From the Middle Ages through Renaissance and Baroque the instrument came in many different forms, including processional and tabletop organs that have profited relatively less from the renewed popularity the type in general has enjoyed from the Orgelbewegung onwards.

Denominations in numerals are at the bottom and in top right corner. In words - centered.


200 Tolarjev 1992

Slovenska filharmonija

In the left hand area of the back of the banknote the front side of the Slovene Philharmonic Hall is printed by the intaglio method.

The building of the Philharmonic, which faces the eastern part of the square, was built in 1888-1891 at the site of the first Slovenian theater, built in the XVIII century and burned down in the fire. As early as 1701, "Academia Philarmonicorum" was founded in Ljubljana, the Philharmonic Academy, the forerunner of the present Slovenian Philharmonic. Her honorary members were Beethoven, Paganini, Brahms, Haydn, and the celebrated conductor Gustav Mahler during the whole year (1881-1882) led the then Ljubljana Provincial Theater.

Musical traditions on the Slavic land have long roots. Slovenian musician Yu. Slatkonja (1456-1522) became the organizer and head of the Vienna court chapel, and Slovene J. Petelin-Gallus (1550-1591) created a choral style "a chapel", which marked in European music a transition from polyphony (polyglot) to homophony (a multi-voice with the emphasising of one voice). Today, Ljubljana is famous for its two symphonic orchestras (Slovenian Philharmonic and RTV Slovenia) and a number of first-class performers. And the most popular and massive kind of folk musical creativity is choral singing. Today, there are 850 adults and 120 youth amateur choirs in the country.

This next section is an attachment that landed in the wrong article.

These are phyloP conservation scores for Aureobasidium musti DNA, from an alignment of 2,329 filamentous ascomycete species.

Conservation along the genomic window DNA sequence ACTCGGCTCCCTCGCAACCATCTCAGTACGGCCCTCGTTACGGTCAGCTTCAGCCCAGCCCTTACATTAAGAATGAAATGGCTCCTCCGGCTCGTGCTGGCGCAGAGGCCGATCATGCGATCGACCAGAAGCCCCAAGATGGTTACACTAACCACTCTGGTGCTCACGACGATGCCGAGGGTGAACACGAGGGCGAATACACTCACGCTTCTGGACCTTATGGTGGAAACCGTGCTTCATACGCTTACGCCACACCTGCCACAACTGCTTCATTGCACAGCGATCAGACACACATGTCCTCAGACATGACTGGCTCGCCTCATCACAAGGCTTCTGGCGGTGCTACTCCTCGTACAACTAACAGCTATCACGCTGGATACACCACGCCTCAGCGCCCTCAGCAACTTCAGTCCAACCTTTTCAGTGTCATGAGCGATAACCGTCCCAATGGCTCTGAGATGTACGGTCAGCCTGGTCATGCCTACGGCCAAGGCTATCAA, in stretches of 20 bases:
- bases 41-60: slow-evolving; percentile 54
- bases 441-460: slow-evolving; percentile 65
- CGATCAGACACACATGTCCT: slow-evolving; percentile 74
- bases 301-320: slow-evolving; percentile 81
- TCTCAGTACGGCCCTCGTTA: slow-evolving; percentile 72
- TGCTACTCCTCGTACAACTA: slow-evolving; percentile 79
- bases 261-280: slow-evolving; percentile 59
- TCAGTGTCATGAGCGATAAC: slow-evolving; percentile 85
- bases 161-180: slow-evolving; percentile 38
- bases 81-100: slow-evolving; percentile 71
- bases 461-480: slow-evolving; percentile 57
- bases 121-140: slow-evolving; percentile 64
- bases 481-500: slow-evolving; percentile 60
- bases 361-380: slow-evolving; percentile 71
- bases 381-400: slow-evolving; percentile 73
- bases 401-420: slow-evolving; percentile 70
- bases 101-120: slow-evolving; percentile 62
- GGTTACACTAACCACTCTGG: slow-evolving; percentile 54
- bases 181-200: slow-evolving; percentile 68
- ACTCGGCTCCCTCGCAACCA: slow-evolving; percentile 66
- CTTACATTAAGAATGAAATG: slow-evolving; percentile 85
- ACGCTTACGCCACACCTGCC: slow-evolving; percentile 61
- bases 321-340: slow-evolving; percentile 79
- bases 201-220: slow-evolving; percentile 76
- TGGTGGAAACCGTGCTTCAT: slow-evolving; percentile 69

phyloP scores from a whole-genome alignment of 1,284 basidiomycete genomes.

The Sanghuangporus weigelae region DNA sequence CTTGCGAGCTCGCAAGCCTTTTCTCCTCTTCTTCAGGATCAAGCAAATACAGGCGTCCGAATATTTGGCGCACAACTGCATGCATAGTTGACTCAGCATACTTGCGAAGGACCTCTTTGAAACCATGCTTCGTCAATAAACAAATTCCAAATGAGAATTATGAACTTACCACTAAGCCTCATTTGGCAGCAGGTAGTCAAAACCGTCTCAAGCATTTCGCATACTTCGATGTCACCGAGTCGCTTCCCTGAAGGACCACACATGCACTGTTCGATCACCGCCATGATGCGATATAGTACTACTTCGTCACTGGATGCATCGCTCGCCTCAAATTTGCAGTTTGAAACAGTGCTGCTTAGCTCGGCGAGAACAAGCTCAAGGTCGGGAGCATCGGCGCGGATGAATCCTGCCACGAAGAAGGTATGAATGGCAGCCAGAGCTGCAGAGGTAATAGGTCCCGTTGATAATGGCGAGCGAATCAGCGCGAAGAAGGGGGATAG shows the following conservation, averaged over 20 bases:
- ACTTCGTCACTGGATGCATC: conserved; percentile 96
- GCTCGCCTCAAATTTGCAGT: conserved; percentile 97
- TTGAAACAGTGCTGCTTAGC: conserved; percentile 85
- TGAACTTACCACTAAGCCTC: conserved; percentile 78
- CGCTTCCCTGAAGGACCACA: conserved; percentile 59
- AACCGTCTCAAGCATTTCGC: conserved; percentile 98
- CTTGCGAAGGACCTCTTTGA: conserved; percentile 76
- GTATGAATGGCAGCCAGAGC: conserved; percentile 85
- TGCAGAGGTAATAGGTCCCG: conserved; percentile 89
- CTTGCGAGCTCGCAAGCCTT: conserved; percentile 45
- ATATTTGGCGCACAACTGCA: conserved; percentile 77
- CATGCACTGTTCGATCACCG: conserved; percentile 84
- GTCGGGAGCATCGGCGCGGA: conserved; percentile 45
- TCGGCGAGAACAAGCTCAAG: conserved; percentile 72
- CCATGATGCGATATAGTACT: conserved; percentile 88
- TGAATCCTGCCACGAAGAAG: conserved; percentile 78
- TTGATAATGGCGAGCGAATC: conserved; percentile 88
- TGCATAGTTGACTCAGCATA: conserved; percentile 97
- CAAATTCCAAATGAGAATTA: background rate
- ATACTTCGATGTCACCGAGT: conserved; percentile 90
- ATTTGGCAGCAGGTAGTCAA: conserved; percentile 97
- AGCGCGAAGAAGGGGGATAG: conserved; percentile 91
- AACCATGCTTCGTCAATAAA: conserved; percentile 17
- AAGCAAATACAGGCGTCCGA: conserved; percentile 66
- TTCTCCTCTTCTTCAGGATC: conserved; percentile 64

The middle of the banknote bears a musical notation.

It is - Jacobus Gallus, the fragment of the motet from "Harmoniae Morales" (for four voices), party for tenor (Liber III. — XLI. Quid).

Denominations in numerals are at the bottom and in top right corner. In words - centered.


Designer: Miljenko Licul and coauthors.

Painter of the portrait: Rudi Španzel.

The banknote printed on paper, made in Slovenian city Radeče.